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Jun 5, 2006

are sheitels ok to wear? prove it

Reports are abounding about a new challenge in the Torah world. I saw forums about it in HydePark and now see it posted in Ynet.

The challenge was presented by an older Yerushalmi fellow who believes that sheitels are not permitted to be worn (by women) as a head covering. He claims those allowances in the gemarra and halacha are only referring to older types of wigs which no longer exist, but todays modern sheitels are all prohibited and do not fall under the same category as those allowed.
He has therefore presented a challenge that anyone who can prove that sheitels are muttar can win a prize of between $18000 and $36000 (depends exactly how you prove it - I was a bit unclear on the difference)..

Anybody up the the challenge?

44 comments:

  1. It's true. The whole sheitel thing is one of the largest cover ups in the history of halachic observance. (the use of shavers is a close, close second)

    Banning Slifkin works well for the 'Gedolim' who can flex their muscles without changing the harmony of the home. If they go and ban wigs, however, well, there goes their following.

    The girls in Woodmere, Boro Park, and Ramat Beit Shemesh really dont care what the 80+ year old boys in Bnai Brak or Jerusalem want them to wear on their heads.

    The *vast majority* of poskim *prohibit* wigs of any kind.

    The only modern authority who allowed (in writing!) the wigs we have today was the late, but great, Rebbe of Lubavitch. Yes, the ladies mentioned above are true Lubavitchers.

    Bottom line- This whole damn frumkeit crap is *nothing* but an observance out of convenience.

    WANTED: God fearing / Shulchan Aruch observing Jews

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  2. I am not so sure. First of all before I comment, my wife is a God fearing Shulchan Aruch observing Jew. She on her own decided for personal reasons to no longer wear sheitels.
    That being said, if the halacha allows for sheitels then they are muttar regardless of what anyone thinks. Obviously they would need to conform to the requirements of tzniut (which change depending what community you live in), just like wearing a blouse is muttar, but that does not allow one to wear any blouse, but a tzniut blouse. I feel that it is clear that sheitels were always allowed and we even find in the gemara that sheitels were used. As far as I remember, the issue of hair covering is not one of temptation (and then one could argue that sheitels are very nice and possibly just as tempting as real hair) rather covering erva. If the erva is covered, you have fulfilled the halacha (again, conforming to rules of tzniut).

    You do havea good point though about whne the Rabbis choose to make crazy laws and bans.. Though when they banned wigs beause of the INdian hair craze, the women right away removed the wigs (at least in RBS and most other frum areas in israel) until the issues were clarified. I even have neighbors that burned their wigs!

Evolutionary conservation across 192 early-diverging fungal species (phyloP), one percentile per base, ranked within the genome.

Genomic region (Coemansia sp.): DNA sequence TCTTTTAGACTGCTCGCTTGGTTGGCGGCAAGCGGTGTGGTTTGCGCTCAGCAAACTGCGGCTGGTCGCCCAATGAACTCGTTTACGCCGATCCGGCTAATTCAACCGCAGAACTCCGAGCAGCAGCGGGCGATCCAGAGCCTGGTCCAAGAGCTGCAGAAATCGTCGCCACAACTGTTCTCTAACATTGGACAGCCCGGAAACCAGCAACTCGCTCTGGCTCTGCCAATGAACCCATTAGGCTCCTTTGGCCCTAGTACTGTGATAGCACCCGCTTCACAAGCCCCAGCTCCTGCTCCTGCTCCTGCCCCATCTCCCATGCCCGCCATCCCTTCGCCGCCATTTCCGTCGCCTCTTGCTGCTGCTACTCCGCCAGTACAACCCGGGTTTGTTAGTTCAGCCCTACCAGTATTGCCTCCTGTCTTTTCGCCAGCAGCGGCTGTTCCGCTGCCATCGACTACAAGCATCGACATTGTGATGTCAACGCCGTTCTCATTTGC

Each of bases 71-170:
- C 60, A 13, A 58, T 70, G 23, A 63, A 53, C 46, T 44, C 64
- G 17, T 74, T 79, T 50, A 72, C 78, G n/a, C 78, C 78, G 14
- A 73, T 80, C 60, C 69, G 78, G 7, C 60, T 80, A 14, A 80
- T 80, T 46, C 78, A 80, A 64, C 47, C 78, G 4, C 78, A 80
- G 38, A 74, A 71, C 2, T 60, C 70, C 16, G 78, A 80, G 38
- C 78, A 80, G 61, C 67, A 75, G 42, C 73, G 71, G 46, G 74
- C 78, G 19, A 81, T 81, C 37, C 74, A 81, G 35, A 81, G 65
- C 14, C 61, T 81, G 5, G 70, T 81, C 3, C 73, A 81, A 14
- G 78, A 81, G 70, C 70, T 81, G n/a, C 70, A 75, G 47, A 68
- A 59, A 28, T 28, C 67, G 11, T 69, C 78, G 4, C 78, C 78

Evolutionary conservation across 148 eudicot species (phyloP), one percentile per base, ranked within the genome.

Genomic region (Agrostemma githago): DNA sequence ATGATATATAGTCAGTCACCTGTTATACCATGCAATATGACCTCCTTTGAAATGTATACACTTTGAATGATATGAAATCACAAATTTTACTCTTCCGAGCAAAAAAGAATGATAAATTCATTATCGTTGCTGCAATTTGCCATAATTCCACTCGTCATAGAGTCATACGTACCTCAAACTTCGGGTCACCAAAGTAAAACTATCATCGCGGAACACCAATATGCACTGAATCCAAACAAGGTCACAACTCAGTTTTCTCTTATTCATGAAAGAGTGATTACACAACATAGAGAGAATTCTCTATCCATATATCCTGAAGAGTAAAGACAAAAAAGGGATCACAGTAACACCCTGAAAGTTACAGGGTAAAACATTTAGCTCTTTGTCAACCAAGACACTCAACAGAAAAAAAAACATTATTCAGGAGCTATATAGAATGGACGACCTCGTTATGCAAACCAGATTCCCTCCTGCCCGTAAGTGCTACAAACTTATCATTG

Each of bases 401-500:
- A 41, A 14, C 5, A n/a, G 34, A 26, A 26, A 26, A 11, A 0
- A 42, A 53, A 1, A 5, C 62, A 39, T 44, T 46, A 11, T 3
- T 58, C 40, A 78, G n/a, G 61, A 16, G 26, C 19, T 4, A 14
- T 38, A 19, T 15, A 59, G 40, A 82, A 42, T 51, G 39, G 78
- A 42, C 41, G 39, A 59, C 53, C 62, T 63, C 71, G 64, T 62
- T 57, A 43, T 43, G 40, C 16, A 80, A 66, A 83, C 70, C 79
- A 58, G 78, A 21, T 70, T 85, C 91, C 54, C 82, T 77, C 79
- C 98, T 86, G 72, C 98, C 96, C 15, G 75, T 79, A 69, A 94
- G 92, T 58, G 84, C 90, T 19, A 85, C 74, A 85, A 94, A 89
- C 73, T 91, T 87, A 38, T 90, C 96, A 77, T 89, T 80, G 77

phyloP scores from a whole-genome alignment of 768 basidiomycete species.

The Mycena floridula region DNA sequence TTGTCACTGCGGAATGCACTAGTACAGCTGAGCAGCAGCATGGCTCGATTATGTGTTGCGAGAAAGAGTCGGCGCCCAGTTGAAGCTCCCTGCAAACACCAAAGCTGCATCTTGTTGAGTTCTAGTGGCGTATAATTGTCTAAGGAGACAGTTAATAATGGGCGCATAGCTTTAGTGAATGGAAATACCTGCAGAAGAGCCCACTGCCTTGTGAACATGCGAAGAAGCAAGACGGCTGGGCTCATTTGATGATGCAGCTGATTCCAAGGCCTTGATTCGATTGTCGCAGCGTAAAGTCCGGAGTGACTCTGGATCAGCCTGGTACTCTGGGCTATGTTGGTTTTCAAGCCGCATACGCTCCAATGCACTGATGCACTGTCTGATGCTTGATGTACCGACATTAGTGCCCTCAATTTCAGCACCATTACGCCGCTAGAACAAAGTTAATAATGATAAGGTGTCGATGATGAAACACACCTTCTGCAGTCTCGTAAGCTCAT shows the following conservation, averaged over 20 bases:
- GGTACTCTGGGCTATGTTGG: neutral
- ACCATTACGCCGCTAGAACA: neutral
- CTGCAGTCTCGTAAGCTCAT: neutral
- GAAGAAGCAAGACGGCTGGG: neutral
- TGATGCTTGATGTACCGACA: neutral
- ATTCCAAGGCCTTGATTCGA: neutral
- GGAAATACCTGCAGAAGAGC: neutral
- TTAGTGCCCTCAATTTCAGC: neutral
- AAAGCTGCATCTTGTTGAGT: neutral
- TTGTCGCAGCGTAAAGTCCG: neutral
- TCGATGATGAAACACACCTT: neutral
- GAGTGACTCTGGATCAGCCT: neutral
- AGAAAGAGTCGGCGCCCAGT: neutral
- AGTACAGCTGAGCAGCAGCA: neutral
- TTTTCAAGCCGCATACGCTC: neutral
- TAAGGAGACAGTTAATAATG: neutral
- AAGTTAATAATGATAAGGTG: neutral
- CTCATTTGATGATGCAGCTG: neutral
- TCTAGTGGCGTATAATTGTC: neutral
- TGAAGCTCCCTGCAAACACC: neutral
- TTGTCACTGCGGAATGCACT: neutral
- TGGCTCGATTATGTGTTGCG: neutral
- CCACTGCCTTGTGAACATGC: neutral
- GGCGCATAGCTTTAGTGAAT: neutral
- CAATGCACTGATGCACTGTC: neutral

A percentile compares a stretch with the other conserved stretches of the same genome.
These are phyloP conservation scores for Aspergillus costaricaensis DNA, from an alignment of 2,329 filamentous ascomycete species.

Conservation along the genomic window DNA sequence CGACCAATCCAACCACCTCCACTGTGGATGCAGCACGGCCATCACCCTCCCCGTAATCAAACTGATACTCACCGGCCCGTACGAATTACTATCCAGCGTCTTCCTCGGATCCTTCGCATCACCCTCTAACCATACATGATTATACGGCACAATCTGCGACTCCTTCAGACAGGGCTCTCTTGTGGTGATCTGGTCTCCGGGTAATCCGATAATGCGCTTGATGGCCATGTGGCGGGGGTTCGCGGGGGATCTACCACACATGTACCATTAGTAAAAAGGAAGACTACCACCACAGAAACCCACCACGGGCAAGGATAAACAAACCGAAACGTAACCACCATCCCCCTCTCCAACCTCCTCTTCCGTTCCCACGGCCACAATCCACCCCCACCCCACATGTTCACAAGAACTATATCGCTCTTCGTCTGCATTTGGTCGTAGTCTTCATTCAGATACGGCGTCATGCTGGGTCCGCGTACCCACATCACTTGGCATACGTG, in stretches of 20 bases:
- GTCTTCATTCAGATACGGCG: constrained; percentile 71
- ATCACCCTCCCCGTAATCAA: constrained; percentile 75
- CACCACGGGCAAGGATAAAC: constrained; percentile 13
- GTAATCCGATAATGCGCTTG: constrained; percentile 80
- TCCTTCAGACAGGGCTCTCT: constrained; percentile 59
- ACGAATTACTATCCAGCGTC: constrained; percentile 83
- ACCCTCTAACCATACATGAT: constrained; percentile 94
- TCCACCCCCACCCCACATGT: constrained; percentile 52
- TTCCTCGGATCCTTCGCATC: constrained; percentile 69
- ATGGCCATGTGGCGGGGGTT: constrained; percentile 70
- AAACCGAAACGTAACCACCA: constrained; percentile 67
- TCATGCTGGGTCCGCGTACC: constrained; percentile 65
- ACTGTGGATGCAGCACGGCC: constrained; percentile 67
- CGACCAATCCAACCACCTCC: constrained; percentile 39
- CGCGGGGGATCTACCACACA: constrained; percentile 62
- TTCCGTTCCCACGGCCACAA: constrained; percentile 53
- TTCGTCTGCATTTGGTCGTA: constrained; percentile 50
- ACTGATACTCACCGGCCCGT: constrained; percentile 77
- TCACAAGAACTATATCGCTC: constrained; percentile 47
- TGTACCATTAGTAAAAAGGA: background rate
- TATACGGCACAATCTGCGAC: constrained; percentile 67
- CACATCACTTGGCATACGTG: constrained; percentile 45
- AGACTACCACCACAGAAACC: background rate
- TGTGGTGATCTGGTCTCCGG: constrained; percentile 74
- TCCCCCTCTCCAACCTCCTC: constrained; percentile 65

It turns out it was all personally motvated by certain askanim who wanted to make money off the deal, as they were invested )or their friends were) in a certain other company, and adding to that the new system of hashgachot that would be implemented, and they forced the issue. Almost all the wigs were later declared to have been fine and not containing any of the Indian hair.

    It is that kind of behavior that makes people doubt the integrity of the "psakim" being issued and those behind them..

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  3. Tricky...

    My charedi cousins only wear sheitls that aren't of high quality (maybe not human hair?) because they find it problematic; tzioni family friends won't wear sheitls because they think it's a problem halachically, or at least questionable enough that hats/tichels are better.

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  4. ezzie - yes it is tricky, but those examples you gave add to my point that really in a general sense sheitels are muttar. Assuring sheitels is all based on tzniut considerations, not sheitel considerations..

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  5. The issue of hair covering is not one of temptation (and then one could argue that sheitels are very nice and possibly just as tempting as real hair) rather covering erva. If the erva is covered, you have fulfilled the halacha (again, conforming to rules of tzniut). You hit it on the nail Rafi!

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    Replies
    1. "[…] and we even find in the gemara that sheitels were used."

      "In 2003, Rabbi Yosef Shalom Elyashiv, the preeminent expert on Jewish modesty laws, issued an edict declaring that 'modern wigs,' unlike the modest sheitels originally sanctioned by Rabbi Joshua Boaz ben Simon Baruch in the sixteenth century, are meant to make women attractive and thus are 'as much a breach of the law as hair.' " http://canopycanopycanopy.com/issues/10/contents/she_goes_covered